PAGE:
• Despite my trainng and observation habits I was "target fixated" Had I been a sleepy or drunken driver of a lrage vehicle, things might not have gone well for this group
It may be worth noting that I have excellent eyesight, no glasses or contact lenses and was looking out through a nearly new, clean, gold-mirrored faceshield. If I had glasses and a hazy, insect smeared windshield, I could have been almost totally blinded.

Please don't ride with your high beams on in daytime, especially if you have very bright headlamps. You might get noticed but will not only piss other road users off but are almost certainly making it harder for them to tell what you are or what you are doing - You could just be attracting that drunk, like a moth to a candle.
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Old 11-26-2012, 03:44 PM   #29 (permalink)
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Quote:
Originally Posted by dfinitlydisturbd View Post
Dam police should let us run strobes in our headlights, ain't nothing catches a persons eye quicker than a three quick flashes pause three quick flashes strobe setup...don't believe me, check out how quick the lights on a police car or ambulance get your attention next time you're out and about.
you can during the day, its called a modulator

they work great, everytime i see one, i think about getting one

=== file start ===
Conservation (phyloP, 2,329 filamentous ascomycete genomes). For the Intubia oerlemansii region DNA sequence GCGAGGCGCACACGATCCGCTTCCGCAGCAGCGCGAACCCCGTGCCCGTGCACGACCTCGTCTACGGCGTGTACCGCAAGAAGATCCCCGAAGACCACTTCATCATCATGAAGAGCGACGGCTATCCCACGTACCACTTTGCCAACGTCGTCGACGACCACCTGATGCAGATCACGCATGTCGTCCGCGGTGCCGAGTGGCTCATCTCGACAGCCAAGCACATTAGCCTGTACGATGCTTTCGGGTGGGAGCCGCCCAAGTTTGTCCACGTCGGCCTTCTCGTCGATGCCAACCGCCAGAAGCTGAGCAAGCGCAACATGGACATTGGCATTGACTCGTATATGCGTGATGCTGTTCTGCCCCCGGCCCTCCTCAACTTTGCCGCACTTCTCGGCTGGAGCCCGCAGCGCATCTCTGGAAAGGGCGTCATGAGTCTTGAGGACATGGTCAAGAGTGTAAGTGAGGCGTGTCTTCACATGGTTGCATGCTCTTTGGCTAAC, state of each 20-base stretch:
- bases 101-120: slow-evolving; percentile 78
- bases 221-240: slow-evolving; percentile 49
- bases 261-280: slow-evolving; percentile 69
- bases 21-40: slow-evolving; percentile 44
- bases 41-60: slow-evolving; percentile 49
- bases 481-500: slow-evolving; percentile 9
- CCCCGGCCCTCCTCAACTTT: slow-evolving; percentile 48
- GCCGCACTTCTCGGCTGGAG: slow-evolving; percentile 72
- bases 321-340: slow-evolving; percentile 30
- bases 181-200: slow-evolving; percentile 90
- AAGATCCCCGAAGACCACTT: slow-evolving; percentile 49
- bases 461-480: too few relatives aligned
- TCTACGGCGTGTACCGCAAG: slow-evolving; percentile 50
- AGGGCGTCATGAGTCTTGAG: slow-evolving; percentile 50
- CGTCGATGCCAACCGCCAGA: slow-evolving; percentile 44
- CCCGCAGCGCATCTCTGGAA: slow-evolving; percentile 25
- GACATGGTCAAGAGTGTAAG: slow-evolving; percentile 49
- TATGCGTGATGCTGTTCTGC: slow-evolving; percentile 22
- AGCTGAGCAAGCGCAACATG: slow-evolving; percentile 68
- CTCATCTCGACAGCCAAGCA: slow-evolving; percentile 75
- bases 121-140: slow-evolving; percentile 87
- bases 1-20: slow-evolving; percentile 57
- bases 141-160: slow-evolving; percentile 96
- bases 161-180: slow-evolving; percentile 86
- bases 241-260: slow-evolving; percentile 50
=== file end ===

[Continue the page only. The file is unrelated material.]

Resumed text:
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Old 11-26-2012, 04:36 PM   #30 (permalink)
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Quote:
Originally Posted by mdram View Post
you can during the day, its called a modulator

they work great, everytime i see one, i think about getting one
No, that would be a flasher may as well just run low beams and hit the pass button a few times when approaching an intersection...bout the same thing. I mean strobes, super bright flashy things like those found in the grill and on top of police cruisers there is a huge difference. I've yet to see a person whose attention isn't immediately focused on emergency vehicles with their strobes on...well excluding @$$holes with cell phones glued to their hands busily texting or yammering away instead of paying attention to what is going on around them. Been wondering just how much trouble I'd get in if I replaced my added a yelp like the one the police use right after they kick on their high beams and flashers. Would be just the thing to scare the pi$$ out brain damaged cagers. Bet they'd take a serious interest in their surroundings right quick not a full siren just the yelp.